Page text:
Posts by Matthew Holst


For some, it's going too far to state that Christ is found in the Psalms of chastening. Many have suggested that Christ cannot be found in the Psalms of the “Guilty Sufferer"--because He was without sin. It is only when we view the language of the Psalms in light of the language of the substitutionary Suffering Servant of Isaiah 53 that we begin to see how this is in fact exactly how we are to read them. Additionally, we must remember that the principle of substitution was found all throughout the sacrificial laws given prior to the Psalms.


At a recent conference, I sat and listened intently to a lecture in which the participants were challenged to read the Psalms, not after the manner of those who eat candy--picking out favourites randomly--but in context. The speaker was Dr O. Palmer Robertson, who was giving us a taste of the fruit of his forthcoming work The Christ of the Sages. The question raised was, "Is there a context or order to the Psalms, or does each Psalm stand-alone?" It will help us to briefly consider Psalms 34-41 as a case study in order to answer this question.


I was recently introduced to the phrase, "going-to-hell sin." This intrigued me because, from my own studies of Scripture when I was a young Christian, I always thought it was clear that all sins were "going-to-hell sins." But apparently not. Hollywood certainly has us thinking that they are not. You can hardly watch a movie in which hell is mentioned without reference to a character who has done some particularly terrible things--as over against other characters who are doing smaller, less "hell-deserving," evils. So, obviously, some sins send you to hell, and others...well, don't?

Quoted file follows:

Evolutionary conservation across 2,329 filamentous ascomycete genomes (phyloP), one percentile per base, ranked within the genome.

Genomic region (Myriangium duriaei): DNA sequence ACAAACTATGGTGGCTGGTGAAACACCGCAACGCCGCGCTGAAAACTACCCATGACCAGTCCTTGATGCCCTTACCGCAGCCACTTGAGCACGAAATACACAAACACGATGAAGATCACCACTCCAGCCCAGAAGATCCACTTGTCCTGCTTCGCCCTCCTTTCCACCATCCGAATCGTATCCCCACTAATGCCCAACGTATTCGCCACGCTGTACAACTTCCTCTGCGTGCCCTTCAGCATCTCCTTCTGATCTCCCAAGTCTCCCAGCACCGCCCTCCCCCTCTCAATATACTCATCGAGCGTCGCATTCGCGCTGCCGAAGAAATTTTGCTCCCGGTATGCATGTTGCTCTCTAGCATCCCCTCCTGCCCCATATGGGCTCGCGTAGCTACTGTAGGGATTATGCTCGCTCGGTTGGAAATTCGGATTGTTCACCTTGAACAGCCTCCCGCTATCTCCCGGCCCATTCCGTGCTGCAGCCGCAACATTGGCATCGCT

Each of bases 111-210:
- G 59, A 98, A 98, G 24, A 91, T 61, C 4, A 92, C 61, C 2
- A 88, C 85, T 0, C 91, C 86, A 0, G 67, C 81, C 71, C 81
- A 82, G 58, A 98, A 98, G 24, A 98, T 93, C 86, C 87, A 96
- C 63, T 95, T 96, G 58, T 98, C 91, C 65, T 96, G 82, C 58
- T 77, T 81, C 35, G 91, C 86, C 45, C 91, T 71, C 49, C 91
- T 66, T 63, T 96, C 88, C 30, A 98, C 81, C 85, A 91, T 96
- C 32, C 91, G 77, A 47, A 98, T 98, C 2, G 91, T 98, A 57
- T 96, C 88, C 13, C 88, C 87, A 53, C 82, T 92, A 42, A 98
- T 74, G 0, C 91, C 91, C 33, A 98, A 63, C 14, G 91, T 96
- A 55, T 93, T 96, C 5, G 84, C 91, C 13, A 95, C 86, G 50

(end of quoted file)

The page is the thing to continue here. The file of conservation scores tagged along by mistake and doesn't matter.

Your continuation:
The overarching themes of the Exodus principle are hardship, deliverance and blessing. We might also label them as, suffering, salvation and glory. We observed how both certain individuals in redemptive-history and the nation of Israel experienced a displacement, of sorts. They were removed from the place of blessing – the promised land or the promised people in Peter’s case. In their time away from the place of blessing, they find themselves amongst pagans and suffering at the hand of pagans. God’s people cry out to him and he delivers them from oppression, granting them great material and or spiritual blessing as they are saved.


Having given brief consideration to the Israelites exodus from Egypt, we observed, in our first post, five elements to the idea of the “exodus” principle. First, we observed that Exodus takes place to and for God’s chosen people. Second, we observe a physical departure from the promised land to a pagan land. Third, we saw that the covenant people were oppressed and persecuted. Fourth, that God’s people cried out to him and He acted mightily on their behalf to redeem them. And fifth, that God’s people returned to the promised land with great physical and spiritual blessing. We also noted that the first example of an exodus principle is found not in the life of Israel as a nation, but in Abraham the father of the nation (Genesis 12; 20).

As we search Scripture we find this pattern repeated on numerous occasions. What follows is the briefest of outlines delineating several other exodus experiences found in the Scriptures: